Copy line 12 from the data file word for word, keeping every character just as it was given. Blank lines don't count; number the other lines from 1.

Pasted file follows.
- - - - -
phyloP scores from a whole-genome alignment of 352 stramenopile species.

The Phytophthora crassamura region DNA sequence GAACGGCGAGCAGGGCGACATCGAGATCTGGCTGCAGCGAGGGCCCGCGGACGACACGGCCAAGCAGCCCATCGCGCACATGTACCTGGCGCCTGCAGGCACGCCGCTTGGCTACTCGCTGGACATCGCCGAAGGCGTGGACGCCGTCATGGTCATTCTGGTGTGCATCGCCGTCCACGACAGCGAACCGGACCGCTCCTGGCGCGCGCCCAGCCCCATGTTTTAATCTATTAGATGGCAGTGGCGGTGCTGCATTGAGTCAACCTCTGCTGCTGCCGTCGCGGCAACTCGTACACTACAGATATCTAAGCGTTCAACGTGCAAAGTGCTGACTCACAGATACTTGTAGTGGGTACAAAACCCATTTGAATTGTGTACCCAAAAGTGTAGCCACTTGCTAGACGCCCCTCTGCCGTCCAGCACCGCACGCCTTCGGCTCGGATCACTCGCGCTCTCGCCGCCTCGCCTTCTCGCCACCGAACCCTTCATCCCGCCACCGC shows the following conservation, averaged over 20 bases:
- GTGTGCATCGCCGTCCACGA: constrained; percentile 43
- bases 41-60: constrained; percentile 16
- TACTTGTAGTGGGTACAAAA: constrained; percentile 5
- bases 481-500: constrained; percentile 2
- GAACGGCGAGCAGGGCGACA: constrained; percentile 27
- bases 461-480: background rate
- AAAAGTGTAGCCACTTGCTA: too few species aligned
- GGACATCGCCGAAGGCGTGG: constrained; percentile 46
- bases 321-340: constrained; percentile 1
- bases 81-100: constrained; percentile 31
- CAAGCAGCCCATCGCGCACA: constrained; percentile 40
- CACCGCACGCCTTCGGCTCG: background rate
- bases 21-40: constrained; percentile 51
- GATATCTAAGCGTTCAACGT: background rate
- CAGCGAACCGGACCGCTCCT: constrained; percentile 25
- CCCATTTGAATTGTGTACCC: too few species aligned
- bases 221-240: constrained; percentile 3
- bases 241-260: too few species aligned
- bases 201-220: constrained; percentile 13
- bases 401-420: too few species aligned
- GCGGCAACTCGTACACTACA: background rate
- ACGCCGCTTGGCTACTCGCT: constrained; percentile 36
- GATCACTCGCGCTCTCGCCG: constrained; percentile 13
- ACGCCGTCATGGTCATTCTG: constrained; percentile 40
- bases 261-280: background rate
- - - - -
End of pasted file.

- bases 81-100: constrained; percentile 31